Updated: Feb 13, 2020
If you are anything like my wife and I, and love you some jazz, then the home of the blues, soul and rock n' roll, Memphis, should be at the top of your bucket list! I got a chance to spend a weekend with my better half there and it was absolutely amazing! Here are my top favorite spots!
There is so much history down on Beale Street you will love it! It wasn’t always a tourist area but instead the heart of black culture that brought our people together which is a bitter sweet. It once was a thriving street filled with black owned businesses in the 50s but now not so much. I would really recommend you visiting some of the local museums that are either on or near Beale to find out more about the culture and the history of Memphis.
My favorite museums that we got to visit was the Rock n Soul Museum. I learned so much about the history in the short tour. My fav fun fact was about WDIA radio station having the first black announcer. It was white owned and the black staff weren't allowed to touch any of the knobs. However when the owners would walk out they would touch the knobs anyway. If you go you can also get a peak at Ike Turner's first piano, what a hand-crank record player looks like and the red jacket of Dewey Phillips who was the first to play Elvis on the radio.
Not too far away, we also visited the Memphis Music Hall of Fame. It was small but we got to see a lot! The new interactive museum had memorabilia from legends like Isaac Hayes and B.B. King.
There even was a display for the Negro classic of Hustle and Flow with the hoodie of Three Six Mafia who wrote the famous song "Hard Out Here For A Pimp." There you will also be able to view their Grammy for the lyrics for Most Original Song.
We got to do a little bit of shopping on Beale after visiting the museums. My wife even got me a childhood toy, a Raggedy Ann Doll, from a neat little shop called A. Schwab. They had all the classics in there including those fake candy cigarettes that my wife insisted on getting. If you really want to get back to your roots let this be a stop on your list!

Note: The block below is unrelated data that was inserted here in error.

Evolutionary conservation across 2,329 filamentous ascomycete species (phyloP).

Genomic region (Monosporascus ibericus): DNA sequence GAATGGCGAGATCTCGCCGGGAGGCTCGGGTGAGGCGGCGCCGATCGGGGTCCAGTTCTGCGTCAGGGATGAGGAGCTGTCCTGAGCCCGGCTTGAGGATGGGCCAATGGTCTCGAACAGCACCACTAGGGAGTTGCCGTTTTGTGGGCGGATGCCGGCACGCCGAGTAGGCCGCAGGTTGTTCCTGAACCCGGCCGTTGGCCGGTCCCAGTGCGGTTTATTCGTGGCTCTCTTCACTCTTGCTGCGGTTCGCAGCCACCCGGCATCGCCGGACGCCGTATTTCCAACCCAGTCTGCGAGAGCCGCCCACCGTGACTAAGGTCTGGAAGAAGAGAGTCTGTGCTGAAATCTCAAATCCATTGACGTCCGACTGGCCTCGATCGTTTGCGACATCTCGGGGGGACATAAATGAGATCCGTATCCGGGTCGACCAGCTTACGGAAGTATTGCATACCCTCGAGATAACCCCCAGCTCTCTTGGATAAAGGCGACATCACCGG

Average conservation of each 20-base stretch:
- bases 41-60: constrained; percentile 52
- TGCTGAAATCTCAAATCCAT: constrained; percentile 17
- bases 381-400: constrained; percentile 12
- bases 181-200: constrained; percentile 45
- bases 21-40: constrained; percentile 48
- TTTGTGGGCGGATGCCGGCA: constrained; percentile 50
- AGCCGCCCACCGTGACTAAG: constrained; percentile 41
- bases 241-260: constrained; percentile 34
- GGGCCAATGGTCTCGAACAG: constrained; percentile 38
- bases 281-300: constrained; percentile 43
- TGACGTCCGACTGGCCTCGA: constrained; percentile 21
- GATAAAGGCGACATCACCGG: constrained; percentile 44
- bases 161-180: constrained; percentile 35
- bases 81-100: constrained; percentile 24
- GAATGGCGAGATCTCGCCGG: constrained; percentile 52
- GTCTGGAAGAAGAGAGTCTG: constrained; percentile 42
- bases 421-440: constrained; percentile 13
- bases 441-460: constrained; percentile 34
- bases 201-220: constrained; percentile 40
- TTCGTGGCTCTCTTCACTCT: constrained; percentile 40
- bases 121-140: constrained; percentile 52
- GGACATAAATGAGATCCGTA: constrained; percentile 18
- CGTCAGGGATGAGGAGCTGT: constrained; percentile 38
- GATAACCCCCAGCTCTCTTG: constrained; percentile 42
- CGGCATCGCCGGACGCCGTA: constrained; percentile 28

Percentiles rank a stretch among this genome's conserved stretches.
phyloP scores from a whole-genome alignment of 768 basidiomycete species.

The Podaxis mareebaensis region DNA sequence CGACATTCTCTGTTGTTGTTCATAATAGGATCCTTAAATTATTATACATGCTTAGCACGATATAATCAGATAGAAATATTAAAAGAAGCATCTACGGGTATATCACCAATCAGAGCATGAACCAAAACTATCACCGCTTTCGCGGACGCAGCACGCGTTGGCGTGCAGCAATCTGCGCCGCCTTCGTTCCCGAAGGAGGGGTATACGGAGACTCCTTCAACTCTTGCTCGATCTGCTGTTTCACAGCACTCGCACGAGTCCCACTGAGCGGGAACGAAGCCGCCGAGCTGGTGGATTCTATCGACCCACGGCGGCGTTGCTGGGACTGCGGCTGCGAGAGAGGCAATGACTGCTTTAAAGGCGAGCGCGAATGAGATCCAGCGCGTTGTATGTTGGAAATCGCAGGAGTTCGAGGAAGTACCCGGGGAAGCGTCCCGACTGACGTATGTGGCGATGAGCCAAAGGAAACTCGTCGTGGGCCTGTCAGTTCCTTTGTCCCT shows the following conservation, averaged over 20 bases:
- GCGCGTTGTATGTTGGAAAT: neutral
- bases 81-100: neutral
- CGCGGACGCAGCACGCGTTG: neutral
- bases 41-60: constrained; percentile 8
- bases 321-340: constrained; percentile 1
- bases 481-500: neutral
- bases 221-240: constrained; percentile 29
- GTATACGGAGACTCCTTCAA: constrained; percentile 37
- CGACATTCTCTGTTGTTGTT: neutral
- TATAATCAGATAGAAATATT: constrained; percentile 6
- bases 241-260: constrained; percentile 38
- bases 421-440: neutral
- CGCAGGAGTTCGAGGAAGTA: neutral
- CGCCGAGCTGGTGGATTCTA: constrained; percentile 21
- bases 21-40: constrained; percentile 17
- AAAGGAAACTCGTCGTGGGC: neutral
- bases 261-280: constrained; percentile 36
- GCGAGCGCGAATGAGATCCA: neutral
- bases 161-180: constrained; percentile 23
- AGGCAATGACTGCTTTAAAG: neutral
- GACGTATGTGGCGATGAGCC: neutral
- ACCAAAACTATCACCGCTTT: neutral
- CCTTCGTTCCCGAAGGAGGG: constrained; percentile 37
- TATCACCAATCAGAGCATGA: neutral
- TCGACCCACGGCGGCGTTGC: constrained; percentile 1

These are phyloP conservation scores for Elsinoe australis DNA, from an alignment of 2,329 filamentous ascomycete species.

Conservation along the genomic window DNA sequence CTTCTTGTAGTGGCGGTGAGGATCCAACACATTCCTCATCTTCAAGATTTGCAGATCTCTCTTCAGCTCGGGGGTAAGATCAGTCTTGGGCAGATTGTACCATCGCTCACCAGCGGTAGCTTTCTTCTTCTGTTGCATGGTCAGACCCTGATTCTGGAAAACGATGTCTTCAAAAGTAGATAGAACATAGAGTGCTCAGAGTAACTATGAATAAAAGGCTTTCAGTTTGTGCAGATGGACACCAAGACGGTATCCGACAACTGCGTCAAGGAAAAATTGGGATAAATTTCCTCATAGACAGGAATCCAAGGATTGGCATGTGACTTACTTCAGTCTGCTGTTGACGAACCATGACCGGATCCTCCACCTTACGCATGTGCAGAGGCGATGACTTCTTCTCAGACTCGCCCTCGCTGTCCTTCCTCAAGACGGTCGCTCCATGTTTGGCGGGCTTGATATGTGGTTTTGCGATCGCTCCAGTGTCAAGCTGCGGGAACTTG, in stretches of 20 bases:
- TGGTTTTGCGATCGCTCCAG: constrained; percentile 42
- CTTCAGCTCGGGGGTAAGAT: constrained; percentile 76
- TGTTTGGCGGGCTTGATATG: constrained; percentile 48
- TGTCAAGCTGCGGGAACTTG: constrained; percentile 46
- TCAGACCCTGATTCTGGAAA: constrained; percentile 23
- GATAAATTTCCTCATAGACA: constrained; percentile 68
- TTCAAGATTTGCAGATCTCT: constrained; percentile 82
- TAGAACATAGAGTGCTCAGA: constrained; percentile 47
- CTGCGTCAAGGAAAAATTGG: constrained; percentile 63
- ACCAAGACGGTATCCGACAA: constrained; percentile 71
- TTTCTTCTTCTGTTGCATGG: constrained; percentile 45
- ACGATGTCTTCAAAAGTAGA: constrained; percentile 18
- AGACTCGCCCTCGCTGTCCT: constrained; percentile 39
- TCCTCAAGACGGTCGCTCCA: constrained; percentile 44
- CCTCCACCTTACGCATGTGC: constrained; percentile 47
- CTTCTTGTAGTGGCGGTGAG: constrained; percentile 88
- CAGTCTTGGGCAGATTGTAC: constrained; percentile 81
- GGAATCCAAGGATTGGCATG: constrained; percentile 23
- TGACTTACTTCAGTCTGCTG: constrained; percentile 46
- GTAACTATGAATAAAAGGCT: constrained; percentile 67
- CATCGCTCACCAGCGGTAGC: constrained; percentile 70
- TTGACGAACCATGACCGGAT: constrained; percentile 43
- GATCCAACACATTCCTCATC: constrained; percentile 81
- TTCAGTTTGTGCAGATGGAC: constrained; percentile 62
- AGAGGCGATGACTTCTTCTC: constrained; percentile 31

We planned to visit the Lorriane Motel National Civil Rights Museum where Dr. Martin L. King Jr. was shot and murdered in 1968 in front of room 306. But once we arrived, we got to meet and extraordinary woman, Jacqueline Smith, and decided that was not the place for us. Ms. Smith was the last person to ever stay at the motel before it was converted into a museum. She has been a one woman protest for well over 30 years (longer then I've been alive) because she believes our culture is being robbed. The profits from the memorial do not go back into our community but into the pockets of the other man. "Mrs. King didn't want this. That's not even the same furniture in there. She took it out after he died. She wanted her husband to rest in peace. But instead, our community is being hurt and they aren't trying to help. Just trying to line their pockets." If you get a chance to go, I encourage you to speak with her on the corner of Butler and Mulberry Street before going in. She may change your mind, too.
Instead of the old fashion walking around to tour we did the new school thing: we rode scooters! Bird Scooters are in 100 plus cities all over the US and it is such a cool way to get around. You just download the app, put in your info, and find a random scooter just sitting or laying around on a corner. It really is inexpensive and they are electric. So if its hot you can get a cool little breeze zooming through the streets.
During the night, we got to enjoy some really good live music at B.B. Kings down on Beale while sipping on a nice cold Ghost River Golden Ale.
We also grabbed a tasty drink called Pink Panties at the outside bar called The Historical Daisy that is also on Beale Street. Right down the road there was a night clubbed called Peoples Pineapple. We didn’t actually go in because all of the people were enjoying the music and dancing (more twerking then anything) right there in the street.